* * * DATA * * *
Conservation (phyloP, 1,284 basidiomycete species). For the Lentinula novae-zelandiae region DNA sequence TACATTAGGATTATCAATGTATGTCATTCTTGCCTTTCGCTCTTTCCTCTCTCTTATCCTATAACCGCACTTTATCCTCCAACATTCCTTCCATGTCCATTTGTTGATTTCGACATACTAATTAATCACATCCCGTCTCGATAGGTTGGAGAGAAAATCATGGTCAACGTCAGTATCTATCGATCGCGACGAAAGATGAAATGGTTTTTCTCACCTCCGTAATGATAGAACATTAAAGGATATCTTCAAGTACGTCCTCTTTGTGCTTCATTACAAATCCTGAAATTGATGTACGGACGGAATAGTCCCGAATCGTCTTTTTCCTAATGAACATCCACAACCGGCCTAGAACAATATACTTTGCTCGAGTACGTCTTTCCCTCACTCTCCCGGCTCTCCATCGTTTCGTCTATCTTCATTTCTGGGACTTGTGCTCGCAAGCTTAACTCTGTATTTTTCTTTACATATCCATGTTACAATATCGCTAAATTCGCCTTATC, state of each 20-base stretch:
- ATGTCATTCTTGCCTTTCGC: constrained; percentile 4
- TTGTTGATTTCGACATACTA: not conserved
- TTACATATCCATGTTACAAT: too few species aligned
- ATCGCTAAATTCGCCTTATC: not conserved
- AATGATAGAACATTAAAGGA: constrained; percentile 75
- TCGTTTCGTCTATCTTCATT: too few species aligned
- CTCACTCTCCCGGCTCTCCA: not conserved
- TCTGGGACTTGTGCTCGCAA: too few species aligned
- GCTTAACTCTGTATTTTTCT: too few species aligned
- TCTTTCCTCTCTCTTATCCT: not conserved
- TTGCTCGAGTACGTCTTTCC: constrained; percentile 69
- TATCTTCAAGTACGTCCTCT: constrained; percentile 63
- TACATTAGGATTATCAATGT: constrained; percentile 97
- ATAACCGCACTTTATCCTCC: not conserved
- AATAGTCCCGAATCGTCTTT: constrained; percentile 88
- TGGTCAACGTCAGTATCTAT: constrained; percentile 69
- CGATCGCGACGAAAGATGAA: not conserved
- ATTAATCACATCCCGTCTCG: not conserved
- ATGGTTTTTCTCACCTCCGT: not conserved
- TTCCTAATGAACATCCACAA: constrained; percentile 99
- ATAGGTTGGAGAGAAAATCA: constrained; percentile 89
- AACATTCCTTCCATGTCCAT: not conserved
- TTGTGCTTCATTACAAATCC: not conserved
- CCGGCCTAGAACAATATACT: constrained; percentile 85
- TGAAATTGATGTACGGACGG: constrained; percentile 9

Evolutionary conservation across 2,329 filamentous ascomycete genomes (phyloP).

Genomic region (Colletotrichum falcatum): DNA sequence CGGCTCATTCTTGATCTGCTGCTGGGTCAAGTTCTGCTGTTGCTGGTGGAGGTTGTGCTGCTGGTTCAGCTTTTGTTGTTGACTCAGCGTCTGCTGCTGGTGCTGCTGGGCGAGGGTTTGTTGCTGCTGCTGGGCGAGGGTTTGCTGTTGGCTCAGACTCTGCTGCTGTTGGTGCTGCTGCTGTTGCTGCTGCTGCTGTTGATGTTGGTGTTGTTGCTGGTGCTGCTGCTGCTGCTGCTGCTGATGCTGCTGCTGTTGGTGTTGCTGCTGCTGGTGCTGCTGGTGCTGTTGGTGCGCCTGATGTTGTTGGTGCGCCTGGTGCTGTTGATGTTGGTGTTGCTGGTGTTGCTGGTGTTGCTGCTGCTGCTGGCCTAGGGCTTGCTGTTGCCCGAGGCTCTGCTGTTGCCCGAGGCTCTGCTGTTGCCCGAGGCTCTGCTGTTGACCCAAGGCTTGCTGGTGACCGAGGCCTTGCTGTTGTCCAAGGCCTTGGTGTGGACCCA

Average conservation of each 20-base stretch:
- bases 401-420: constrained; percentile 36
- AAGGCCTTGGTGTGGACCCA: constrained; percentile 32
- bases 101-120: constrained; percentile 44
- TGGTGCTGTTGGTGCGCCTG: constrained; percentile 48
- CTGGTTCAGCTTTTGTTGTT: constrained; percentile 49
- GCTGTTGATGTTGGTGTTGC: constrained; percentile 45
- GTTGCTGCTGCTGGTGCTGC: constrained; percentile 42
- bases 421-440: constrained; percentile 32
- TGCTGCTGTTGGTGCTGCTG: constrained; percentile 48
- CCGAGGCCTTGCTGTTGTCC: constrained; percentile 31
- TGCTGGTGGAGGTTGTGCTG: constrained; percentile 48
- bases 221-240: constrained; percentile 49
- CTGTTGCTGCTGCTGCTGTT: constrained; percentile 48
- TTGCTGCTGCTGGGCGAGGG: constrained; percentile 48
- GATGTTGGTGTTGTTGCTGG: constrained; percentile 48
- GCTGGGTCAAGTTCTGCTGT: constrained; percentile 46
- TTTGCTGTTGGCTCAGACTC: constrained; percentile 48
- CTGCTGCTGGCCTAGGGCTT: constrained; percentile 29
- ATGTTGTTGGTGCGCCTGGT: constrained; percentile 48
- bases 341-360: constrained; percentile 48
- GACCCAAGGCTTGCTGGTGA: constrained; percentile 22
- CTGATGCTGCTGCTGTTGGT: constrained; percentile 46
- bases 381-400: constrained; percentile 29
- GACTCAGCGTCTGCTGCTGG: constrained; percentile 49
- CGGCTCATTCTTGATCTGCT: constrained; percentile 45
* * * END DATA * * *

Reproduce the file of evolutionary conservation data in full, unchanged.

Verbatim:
Conservation (phyloP, 1,284 basidiomycete species). For the Lentinula novae-zelandiae region DNA sequence TACATTAGGATTATCAATGTATGTCATTCTTGCCTTTCGCTCTTTCCTCTCTCTTATCCTATAACCGCACTTTATCCTCCAACATTCCTTCCATGTCCATTTGTTGATTTCGACATACTAATTAATCACATCCCGTCTCGATAGGTTGGAGAGAAAATCATGGTCAACGTCAGTATCTATCGATCGCGACGAAAGATGAAATGGTTTTTCTCACCTCCGTAATGATAGAACATTAAAGGATATCTTCAAGTACGTCCTCTTTGTGCTTCATTACAAATCCTGAAATTGATGTACGGACGGAATAGTCCCGAATCGTCTTTTTCCTAATGAACATCCACAACCGGCCTAGAACAATATACTTTGCTCGAGTACGTCTTTCCCTCACTCTCCCGGCTCTCCATCGTTTCGTCTATCTTCATTTCTGGGACTTGTGCTCGCAAGCTTAACTCTGTATTTTTCTTTACATATCCATGTTACAATATCGCTAAATTCGCCTTATC, state of each 20-base stretch:
- ATGTCATTCTTGCCTTTCGC: constrained; percentile 4
- TTGTTGATTTCGACATACTA: not conserved
- TTACATATCCATGTTACAAT: too few species aligned
- ATCGCTAAATTCGCCTTATC: not conserved
- AATGATAGAACATTAAAGGA: constrained; percentile 75
- TCGTTTCGTCTATCTTCATT: too few species aligned
- CTCACTCTCCCGGCTCTCCA: not conserved
- TCTGGGACTTGTGCTCGCAA: too few species aligned
- GCTTAACTCTGTATTTTTCT: too few species aligned
- TCTTTCCTCTCTCTTATCCT: not conserved
- TTGCTCGAGTACGTCTTTCC: constrained; percentile 69
- TATCTTCAAGTACGTCCTCT: constrained; percentile 63
- TACATTAGGATTATCAATGT: constrained; percentile 97
- ATAACCGCACTTTATCCTCC: not conserved
- AATAGTCCCGAATCGTCTTT: constrained; percentile 88
- TGGTCAACGTCAGTATCTAT: constrained; percentile 69
- CGATCGCGACGAAAGATGAA: not conserved
- ATTAATCACATCCCGTCTCG: not conserved
- ATGGTTTTTCTCACCTCCGT: not conserved
- TTCCTAATGAACATCCACAA: constrained; percentile 99
- ATAGGTTGGAGAGAAAATCA: constrained; percentile 89
- AACATTCCTTCCATGTCCAT: not conserved
- TTGTGCTTCATTACAAATCC: not conserved
- CCGGCCTAGAACAATATACT: constrained; percentile 85
- TGAAATTGATGTACGGACGG: constrained; percentile 9

Evolutionary conservation across 2,329 filamentous ascomycete genomes (phyloP).

Genomic region (Colletotrichum falcatum): DNA sequence CGGCTCATTCTTGATCTGCTGCTGGGTCAAGTTCTGCTGTTGCTGGTGGAGGTTGTGCTGCTGGTTCAGCTTTTGTTGTTGACTCAGCGTCTGCTGCTGGTGCTGCTGGGCGAGGGTTTGTTGCTGCTGCTGGGCGAGGGTTTGCTGTTGGCTCAGACTCTGCTGCTGTTGGTGCTGCTGCTGTTGCTGCTGCTGCTGTTGATGTTGGTGTTGTTGCTGGTGCTGCTGCTGCTGCTGCTGCTGATGCTGCTGCTGTTGGTGTTGCTGCTGCTGGTGCTGCTGGTGCTGTTGGTGCGCCTGATGTTGTTGGTGCGCCTGGTGCTGTTGATGTTGGTGTTGCTGGTGTTGCTGGTGTTGCTGCTGCTGCTGGCCTAGGGCTTGCTGTTGCCCGAGGCTCTGCTGTTGCCCGAGGCTCTGCTGTTGCCCGAGGCTCTGCTGTTGACCCAAGGCTTGCTGGTGACCGAGGCCTTGCTGTTGTCCAAGGCCTTGGTGTGGACCCA

Average conservation of each 20-base stretch:
- bases 401-420: constrained; percentile 36
- AAGGCCTTGGTGTGGACCCA: constrained; percentile 32
- bases 101-120: constrained; percentile 44
- TGGTGCTGTTGGTGCGCCTG: constrained; percentile 48
- CTGGTTCAGCTTTTGTTGTT: constrained; percentile 49
- GCTGTTGATGTTGGTGTTGC: constrained; percentile 45
- GTTGCTGCTGCTGGTGCTGC: constrained; percentile 42
- bases 421-440: constrained; percentile 32
- TGCTGCTGTTGGTGCTGCTG: constrained; percentile 48
- CCGAGGCCTTGCTGTTGTCC: constrained; percentile 31
- TGCTGGTGGAGGTTGTGCTG: constrained; percentile 48
- bases 221-240: constrained; percentile 49
- CTGTTGCTGCTGCTGCTGTT: constrained; percentile 48
- TTGCTGCTGCTGGGCGAGGG: constrained; percentile 48
- GATGTTGGTGTTGTTGCTGG: constrained; percentile 48
- GCTGGGTCAAGTTCTGCTGT: constrained; percentile 46
- TTTGCTGTTGGCTCAGACTC: constrained; percentile 48
- CTGCTGCTGGCCTAGGGCTT: constrained; percentile 29
- ATGTTGTTGGTGCGCCTGGT: constrained; percentile 48
- bases 341-360: constrained; percentile 48
- GACCCAAGGCTTGCTGGTGA: constrained; percentile 22
- CTGATGCTGCTGCTGTTGGT: constrained; percentile 46
- bases 381-400: constrained; percentile 29
- GACTCAGCGTCTGCTGCTGG: constrained; percentile 49
- CGGCTCATTCTTGATCTGCT: constrained; percentile 45